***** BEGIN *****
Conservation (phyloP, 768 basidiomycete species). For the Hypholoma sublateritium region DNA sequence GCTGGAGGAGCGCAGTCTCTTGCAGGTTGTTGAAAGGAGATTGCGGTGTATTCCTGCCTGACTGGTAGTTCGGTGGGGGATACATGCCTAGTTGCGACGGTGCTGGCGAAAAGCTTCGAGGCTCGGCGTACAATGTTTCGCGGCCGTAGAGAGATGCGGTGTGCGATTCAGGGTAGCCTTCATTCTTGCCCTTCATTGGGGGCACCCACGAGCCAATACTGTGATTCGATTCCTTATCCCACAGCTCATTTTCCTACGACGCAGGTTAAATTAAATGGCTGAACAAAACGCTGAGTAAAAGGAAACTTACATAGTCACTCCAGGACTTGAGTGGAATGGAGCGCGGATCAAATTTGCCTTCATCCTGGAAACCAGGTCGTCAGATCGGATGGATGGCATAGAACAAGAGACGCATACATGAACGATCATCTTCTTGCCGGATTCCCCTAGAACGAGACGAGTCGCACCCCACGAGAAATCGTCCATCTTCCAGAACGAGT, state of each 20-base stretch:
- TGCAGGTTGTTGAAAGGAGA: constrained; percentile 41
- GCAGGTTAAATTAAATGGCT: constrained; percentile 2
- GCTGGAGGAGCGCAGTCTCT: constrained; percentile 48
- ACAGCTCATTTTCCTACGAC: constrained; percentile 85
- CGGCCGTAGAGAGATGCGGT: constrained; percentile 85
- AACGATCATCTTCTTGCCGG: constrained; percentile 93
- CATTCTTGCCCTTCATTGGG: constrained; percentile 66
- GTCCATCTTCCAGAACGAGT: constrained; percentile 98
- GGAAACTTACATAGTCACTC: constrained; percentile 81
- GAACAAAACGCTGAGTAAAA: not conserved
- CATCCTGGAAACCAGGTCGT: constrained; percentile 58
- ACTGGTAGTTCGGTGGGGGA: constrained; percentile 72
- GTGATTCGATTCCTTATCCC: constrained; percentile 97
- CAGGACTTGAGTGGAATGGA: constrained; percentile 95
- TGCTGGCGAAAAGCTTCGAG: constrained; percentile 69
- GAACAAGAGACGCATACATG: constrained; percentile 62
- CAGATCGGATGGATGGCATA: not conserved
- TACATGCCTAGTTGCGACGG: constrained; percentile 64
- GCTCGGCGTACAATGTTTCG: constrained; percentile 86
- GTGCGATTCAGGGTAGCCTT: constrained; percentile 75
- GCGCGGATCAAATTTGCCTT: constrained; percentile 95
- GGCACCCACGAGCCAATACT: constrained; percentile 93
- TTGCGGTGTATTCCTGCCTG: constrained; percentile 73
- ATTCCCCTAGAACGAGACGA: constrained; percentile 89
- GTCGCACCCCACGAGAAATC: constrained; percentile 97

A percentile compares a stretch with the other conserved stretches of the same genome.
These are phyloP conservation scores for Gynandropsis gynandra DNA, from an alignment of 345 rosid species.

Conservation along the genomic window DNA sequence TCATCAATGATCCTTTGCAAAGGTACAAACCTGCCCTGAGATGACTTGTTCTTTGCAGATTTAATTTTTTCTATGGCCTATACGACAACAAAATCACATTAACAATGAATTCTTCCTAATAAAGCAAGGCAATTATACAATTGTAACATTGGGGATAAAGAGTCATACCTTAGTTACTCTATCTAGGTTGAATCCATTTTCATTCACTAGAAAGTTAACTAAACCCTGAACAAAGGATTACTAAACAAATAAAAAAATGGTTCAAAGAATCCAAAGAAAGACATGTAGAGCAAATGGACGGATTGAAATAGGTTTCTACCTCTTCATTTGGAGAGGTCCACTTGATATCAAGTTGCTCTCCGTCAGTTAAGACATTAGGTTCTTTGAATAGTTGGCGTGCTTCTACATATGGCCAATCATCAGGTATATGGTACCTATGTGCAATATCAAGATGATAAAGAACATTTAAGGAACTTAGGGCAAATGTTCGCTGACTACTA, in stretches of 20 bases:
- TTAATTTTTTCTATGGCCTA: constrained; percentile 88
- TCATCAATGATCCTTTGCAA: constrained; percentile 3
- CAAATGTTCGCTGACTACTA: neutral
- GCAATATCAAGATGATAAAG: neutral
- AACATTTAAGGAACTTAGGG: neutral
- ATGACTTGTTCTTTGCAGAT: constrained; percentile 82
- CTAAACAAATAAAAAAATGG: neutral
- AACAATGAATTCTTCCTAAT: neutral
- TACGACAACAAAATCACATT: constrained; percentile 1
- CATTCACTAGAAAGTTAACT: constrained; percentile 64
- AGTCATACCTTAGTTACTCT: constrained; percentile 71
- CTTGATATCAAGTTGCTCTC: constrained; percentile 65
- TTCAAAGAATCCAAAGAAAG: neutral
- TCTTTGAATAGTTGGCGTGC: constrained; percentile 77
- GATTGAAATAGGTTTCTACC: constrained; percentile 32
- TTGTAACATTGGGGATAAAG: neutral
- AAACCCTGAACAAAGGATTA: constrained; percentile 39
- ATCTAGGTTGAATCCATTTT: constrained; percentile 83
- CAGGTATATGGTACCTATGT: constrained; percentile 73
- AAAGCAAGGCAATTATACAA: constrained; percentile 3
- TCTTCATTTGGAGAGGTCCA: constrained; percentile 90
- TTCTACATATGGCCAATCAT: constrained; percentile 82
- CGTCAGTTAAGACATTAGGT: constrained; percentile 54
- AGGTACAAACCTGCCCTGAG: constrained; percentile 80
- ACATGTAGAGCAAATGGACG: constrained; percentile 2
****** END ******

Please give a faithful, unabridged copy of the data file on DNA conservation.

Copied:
Conservation (phyloP, 768 basidiomycete species). For the Hypholoma sublateritium region DNA sequence GCTGGAGGAGCGCAGTCTCTTGCAGGTTGTTGAAAGGAGATTGCGGTGTATTCCTGCCTGACTGGTAGTTCGGTGGGGGATACATGCCTAGTTGCGACGGTGCTGGCGAAAAGCTTCGAGGCTCGGCGTACAATGTTTCGCGGCCGTAGAGAGATGCGGTGTGCGATTCAGGGTAGCCTTCATTCTTGCCCTTCATTGGGGGCACCCACGAGCCAATACTGTGATTCGATTCCTTATCCCACAGCTCATTTTCCTACGACGCAGGTTAAATTAAATGGCTGAACAAAACGCTGAGTAAAAGGAAACTTACATAGTCACTCCAGGACTTGAGTGGAATGGAGCGCGGATCAAATTTGCCTTCATCCTGGAAACCAGGTCGTCAGATCGGATGGATGGCATAGAACAAGAGACGCATACATGAACGATCATCTTCTTGCCGGATTCCCCTAGAACGAGACGAGTCGCACCCCACGAGAAATCGTCCATCTTCCAGAACGAGT, state of each 20-base stretch:
- TGCAGGTTGTTGAAAGGAGA: constrained; percentile 41
- GCAGGTTAAATTAAATGGCT: constrained; percentile 2
- GCTGGAGGAGCGCAGTCTCT: constrained; percentile 48
- ACAGCTCATTTTCCTACGAC: constrained; percentile 85
- CGGCCGTAGAGAGATGCGGT: constrained; percentile 85
- AACGATCATCTTCTTGCCGG: constrained; percentile 93
- CATTCTTGCCCTTCATTGGG: constrained; percentile 66
- GTCCATCTTCCAGAACGAGT: constrained; percentile 98
- GGAAACTTACATAGTCACTC: constrained; percentile 81
- GAACAAAACGCTGAGTAAAA: not conserved
- CATCCTGGAAACCAGGTCGT: constrained; percentile 58
- ACTGGTAGTTCGGTGGGGGA: constrained; percentile 72
- GTGATTCGATTCCTTATCCC: constrained; percentile 97
- CAGGACTTGAGTGGAATGGA: constrained; percentile 95
- TGCTGGCGAAAAGCTTCGAG: constrained; percentile 69
- GAACAAGAGACGCATACATG: constrained; percentile 62
- CAGATCGGATGGATGGCATA: not conserved
- TACATGCCTAGTTGCGACGG: constrained; percentile 64
- GCTCGGCGTACAATGTTTCG: constrained; percentile 86
- GTGCGATTCAGGGTAGCCTT: constrained; percentile 75
- GCGCGGATCAAATTTGCCTT: constrained; percentile 95
- GGCACCCACGAGCCAATACT: constrained; percentile 93
- TTGCGGTGTATTCCTGCCTG: constrained; percentile 73
- ATTCCCCTAGAACGAGACGA: constrained; percentile 89
- GTCGCACCCCACGAGAAATC: constrained; percentile 97

A percentile compares a stretch with the other conserved stretches of the same genome.
These are phyloP conservation scores for Gynandropsis gynandra DNA, from an alignment of 345 rosid species.

Conservation along the genomic window DNA sequence TCATCAATGATCCTTTGCAAAGGTACAAACCTGCCCTGAGATGACTTGTTCTTTGCAGATTTAATTTTTTCTATGGCCTATACGACAACAAAATCACATTAACAATGAATTCTTCCTAATAAAGCAAGGCAATTATACAATTGTAACATTGGGGATAAAGAGTCATACCTTAGTTACTCTATCTAGGTTGAATCCATTTTCATTCACTAGAAAGTTAACTAAACCCTGAACAAAGGATTACTAAACAAATAAAAAAATGGTTCAAAGAATCCAAAGAAAGACATGTAGAGCAAATGGACGGATTGAAATAGGTTTCTACCTCTTCATTTGGAGAGGTCCACTTGATATCAAGTTGCTCTCCGTCAGTTAAGACATTAGGTTCTTTGAATAGTTGGCGTGCTTCTACATATGGCCAATCATCAGGTATATGGTACCTATGTGCAATATCAAGATGATAAAGAACATTTAAGGAACTTAGGGCAAATGTTCGCTGACTACTA, in stretches of 20 bases:
- TTAATTTTTTCTATGGCCTA: constrained; percentile 88
- TCATCAATGATCCTTTGCAA: constrained; percentile 3
- CAAATGTTCGCTGACTACTA: neutral
- GCAATATCAAGATGATAAAG: neutral
- AACATTTAAGGAACTTAGGG: neutral
- ATGACTTGTTCTTTGCAGAT: constrained; percentile 82
- CTAAACAAATAAAAAAATGG: neutral
- AACAATGAATTCTTCCTAAT: neutral
- TACGACAACAAAATCACATT: constrained; percentile 1
- CATTCACTAGAAAGTTAACT: constrained; percentile 64
- AGTCATACCTTAGTTACTCT: constrained; percentile 71
- CTTGATATCAAGTTGCTCTC: constrained; percentile 65
- TTCAAAGAATCCAAAGAAAG: neutral
- TCTTTGAATAGTTGGCGTGC: constrained; percentile 77
- GATTGAAATAGGTTTCTACC: constrained; percentile 32
- TTGTAACATTGGGGATAAAG: neutral
- AAACCCTGAACAAAGGATTA: constrained; percentile 39
- ATCTAGGTTGAATCCATTTT: constrained; percentile 83
- CAGGTATATGGTACCTATGT: constrained; percentile 73
- AAAGCAAGGCAATTATACAA: constrained; percentile 3
- TCTTCATTTGGAGAGGTCCA: constrained; percentile 90
- TTCTACATATGGCCAATCAT: constrained; percentile 82
- CGTCAGTTAAGACATTAGGT: constrained; percentile 54
- AGGTACAAACCTGCCCTGAG: constrained; percentile 80
- ACATGTAGAGCAAATGGACG: constrained; percentile 2